15 Oct 2013

Translating Trademarks: Is Your Brand Protected?

According to Wikipedia, a trademark “is a recognisable sign, design or expression which identifies products or services of a particular source from those of others”. While this seems pretty straight forward for trademark applications involving logos, signs, designs and other visual aspects of corporate branding, there are still potential issues with expressions, particularly in relation to the translation of these expressions into other languages.

To illustrate what this means let’s take the example of the UK business “Golden Balls”. Gus Bodur and his wife Inez founded the sportswear company in 2001 and have been using the name ever since. In 2007, Endemol broadcasted a game show called “Golden Balls” for ITV1, hosted by Jasper Carrott, and because the name of the show conflicted with the trademark owned by the Bodurs, Endemol had to agree to license the name from the Bodurs for use on the show.

Soon after that, Endemol was contacted by the organisers of the FIFA Ballon d’Or, an association football award given annually to the player who is considered to have performed the best in the previous year. Their issue was that Ballon d’Or was the French for “Ball of Gold” which is very similar to the name of both the show and the sportswear company. Endemol decided that the show would be shelved as the award organisers Intra-presse accused the Bodurs of infringing copyright and began legal proceedings.

After spending more than £100,000 in legal fees, the Bodurs finally claimed victory in the European trademark disputes court in 2010. However, during a subsequent appeal, the OHIM (Office for Harmonization in the Internal Market), the trademark and designs registry for the internal market of the European Union, handed Ballon d’Or trademark rights for “Golden Balls” in a number of sectors in Europe, including TV.

In light of this decision, the Bodurs lodged an appeal case at the Court of Justice of the European Union,

“We weren’t going to walk away and be bullied just because they have more money than us,” said Mrs Bodur.

“If we do win this I would like to see the laws changed so that if small businesses are being bullied by large corporations they can get help with legal aid”, she stated.

In the end the court case was financed with money from their licensing deal with Endemol.  Mrs Bodur said that ”The next stage is to get our legal fees paid and to get compensation for the loss of business and for what our family has gone through in the last six years.” The case continues.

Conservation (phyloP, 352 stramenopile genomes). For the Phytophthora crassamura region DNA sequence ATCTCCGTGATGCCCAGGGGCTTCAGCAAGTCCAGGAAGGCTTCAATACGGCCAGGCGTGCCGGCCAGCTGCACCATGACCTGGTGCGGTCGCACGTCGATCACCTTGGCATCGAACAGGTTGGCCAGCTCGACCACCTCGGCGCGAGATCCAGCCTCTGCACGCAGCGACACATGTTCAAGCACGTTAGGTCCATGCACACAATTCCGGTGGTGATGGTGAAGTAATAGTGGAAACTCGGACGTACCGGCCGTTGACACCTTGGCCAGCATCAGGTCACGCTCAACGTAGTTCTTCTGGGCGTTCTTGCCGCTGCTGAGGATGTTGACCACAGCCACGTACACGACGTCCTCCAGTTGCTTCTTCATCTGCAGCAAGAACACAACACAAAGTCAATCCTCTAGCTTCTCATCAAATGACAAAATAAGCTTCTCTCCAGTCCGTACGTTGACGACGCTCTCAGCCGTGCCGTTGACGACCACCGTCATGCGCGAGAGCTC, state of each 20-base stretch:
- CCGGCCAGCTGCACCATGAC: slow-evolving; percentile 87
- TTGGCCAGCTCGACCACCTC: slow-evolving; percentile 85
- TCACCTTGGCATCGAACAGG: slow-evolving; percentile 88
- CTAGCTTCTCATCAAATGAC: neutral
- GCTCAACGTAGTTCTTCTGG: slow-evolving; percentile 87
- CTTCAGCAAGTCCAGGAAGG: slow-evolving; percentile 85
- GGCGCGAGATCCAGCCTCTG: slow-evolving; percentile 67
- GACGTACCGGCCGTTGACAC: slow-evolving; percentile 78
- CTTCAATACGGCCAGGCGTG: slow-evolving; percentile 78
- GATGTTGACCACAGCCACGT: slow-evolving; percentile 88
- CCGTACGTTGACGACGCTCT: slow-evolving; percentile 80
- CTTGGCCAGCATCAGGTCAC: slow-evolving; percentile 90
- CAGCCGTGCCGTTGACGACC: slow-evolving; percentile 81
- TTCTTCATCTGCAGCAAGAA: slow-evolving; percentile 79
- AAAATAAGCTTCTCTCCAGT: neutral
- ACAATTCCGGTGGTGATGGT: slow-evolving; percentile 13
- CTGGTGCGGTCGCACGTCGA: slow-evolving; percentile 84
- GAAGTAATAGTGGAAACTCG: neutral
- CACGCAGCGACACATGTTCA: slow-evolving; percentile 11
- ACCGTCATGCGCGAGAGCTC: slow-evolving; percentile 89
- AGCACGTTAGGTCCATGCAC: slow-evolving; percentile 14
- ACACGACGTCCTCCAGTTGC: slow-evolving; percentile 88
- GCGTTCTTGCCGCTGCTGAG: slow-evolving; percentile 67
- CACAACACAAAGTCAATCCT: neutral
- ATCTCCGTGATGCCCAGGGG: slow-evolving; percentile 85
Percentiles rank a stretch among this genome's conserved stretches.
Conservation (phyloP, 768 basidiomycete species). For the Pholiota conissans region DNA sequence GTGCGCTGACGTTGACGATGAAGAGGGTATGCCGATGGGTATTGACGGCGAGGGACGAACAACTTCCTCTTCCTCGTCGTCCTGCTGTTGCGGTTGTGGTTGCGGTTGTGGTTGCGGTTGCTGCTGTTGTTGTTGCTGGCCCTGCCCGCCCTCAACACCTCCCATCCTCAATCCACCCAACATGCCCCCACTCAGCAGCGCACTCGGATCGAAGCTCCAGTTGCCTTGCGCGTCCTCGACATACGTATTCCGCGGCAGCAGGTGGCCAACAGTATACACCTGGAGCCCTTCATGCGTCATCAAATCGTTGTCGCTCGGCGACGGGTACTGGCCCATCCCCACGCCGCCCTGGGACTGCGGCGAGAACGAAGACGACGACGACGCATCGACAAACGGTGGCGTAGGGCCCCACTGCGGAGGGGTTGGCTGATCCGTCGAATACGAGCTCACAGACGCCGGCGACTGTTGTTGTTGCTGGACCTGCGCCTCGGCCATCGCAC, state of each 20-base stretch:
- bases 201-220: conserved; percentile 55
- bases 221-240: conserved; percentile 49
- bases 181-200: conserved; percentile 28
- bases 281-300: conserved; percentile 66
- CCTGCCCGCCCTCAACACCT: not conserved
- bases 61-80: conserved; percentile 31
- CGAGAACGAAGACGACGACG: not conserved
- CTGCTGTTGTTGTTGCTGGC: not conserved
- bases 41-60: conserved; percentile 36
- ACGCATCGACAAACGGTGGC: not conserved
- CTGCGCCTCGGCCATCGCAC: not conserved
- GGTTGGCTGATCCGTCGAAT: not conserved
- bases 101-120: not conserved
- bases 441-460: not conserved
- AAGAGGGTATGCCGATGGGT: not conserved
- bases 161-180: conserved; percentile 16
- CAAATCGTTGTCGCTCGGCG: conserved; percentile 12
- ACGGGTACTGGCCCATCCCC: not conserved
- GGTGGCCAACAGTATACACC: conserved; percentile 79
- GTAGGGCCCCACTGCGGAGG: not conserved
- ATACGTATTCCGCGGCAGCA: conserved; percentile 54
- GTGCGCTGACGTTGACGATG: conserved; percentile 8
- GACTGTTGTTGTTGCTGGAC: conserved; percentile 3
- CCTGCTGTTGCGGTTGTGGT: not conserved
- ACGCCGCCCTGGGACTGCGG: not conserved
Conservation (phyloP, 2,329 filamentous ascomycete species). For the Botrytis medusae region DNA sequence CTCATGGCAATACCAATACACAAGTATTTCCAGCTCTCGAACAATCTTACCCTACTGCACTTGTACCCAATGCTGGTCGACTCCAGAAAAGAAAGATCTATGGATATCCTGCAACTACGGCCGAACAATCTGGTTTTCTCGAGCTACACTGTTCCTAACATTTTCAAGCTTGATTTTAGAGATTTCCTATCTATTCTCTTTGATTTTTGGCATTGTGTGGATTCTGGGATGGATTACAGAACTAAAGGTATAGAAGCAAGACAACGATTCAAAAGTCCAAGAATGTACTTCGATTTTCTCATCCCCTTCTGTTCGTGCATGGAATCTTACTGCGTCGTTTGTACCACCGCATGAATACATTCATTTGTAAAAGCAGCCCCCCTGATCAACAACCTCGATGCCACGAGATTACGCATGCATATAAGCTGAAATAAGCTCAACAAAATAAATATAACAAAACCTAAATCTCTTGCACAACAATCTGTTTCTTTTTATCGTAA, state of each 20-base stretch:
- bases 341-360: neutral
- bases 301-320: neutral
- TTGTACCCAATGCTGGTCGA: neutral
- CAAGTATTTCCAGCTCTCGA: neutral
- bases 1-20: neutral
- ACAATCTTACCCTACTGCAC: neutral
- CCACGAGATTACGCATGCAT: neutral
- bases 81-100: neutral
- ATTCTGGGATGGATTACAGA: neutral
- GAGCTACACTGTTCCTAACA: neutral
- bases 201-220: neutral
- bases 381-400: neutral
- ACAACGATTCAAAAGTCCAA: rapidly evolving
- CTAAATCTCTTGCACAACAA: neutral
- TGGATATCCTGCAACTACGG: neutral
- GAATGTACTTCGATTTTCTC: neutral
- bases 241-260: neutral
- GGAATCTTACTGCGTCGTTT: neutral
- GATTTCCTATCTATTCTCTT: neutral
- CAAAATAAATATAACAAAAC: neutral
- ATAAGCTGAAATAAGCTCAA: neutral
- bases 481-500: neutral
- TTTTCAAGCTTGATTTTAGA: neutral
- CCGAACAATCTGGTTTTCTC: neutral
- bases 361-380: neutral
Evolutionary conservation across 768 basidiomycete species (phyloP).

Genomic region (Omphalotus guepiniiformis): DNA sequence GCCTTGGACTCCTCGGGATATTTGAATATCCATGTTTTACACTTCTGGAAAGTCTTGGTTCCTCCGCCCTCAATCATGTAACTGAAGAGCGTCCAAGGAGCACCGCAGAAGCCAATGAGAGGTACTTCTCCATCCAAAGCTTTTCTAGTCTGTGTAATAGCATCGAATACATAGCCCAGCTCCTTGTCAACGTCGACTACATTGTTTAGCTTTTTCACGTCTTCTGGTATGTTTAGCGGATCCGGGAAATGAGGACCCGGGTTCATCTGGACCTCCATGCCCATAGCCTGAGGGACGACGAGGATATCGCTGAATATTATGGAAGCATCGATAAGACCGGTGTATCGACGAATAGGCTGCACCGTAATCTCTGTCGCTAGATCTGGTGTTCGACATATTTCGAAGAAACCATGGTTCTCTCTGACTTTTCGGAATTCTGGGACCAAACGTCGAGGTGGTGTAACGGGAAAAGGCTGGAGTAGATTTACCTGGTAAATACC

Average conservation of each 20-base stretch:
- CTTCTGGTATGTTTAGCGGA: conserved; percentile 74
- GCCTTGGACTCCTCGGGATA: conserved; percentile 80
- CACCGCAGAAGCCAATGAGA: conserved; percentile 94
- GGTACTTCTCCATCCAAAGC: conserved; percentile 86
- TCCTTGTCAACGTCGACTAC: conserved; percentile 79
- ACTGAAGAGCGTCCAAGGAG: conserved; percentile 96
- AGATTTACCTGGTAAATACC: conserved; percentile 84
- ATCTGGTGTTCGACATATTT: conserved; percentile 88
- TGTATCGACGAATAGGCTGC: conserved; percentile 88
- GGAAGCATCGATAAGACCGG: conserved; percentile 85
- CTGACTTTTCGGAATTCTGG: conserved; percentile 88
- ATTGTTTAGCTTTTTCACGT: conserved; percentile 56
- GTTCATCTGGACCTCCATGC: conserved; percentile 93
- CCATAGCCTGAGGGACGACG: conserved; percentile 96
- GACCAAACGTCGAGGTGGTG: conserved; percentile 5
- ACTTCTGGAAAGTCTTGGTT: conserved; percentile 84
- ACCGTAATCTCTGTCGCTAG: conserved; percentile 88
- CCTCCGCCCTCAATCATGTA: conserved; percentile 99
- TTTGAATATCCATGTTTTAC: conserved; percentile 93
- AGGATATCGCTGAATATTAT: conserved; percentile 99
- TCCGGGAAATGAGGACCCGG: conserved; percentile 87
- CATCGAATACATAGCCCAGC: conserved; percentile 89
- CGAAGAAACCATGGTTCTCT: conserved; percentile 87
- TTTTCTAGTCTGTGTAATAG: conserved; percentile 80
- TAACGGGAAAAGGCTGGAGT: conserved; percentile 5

Unfortunately, this doesn’t appear to be an isolated case. In 2010 in South Africa, Jordan Winery, who has been using the word “chameleon” and a depiction of the reptile on its award-winning wines since 1993, approached the courts for an urgent interdict to stop a competitor, Lovane, from infringing its registered “chameleon” trademark.

Lovane is derived from the Xhosa word “uluvane” which means “chameleon”. Admittedly, aside from the loose linguistic connection, Lovane also featured images of chameleons on their merchandise.

In regards to this, the court remarked that only Xhosa-speaking people, who constitute a relatively small proportion of the overall population, might make a connection between the marks, but even this group would be unlikely to link the words in the absence of a chameleon depiction in close proximity to the word “Lovane”.

The court then pointed out that Lovane had in any event agreed to remove the chameleon from its products and concluded that there was no likelihood of confusion between the words “Chameleon” and “Lovane”.

However, as with the Golden Balls saga, this judgment leaves us with many unanswered questions. Would the Afrikaans translation of chameleon – Verkleurmannetjie – have been tolerated in this context? And would the decision have been different if the direct Xhosa translation “uluvane” had been used instead of “Lovane” for the wine-makers brand name? And where does this leave millions of brands that have potential competitors in different geographical regions who may have adopted similar names for their brands in their local language?



 
 

Sign up to our newsletter

Get our blog articles straight to your inbox.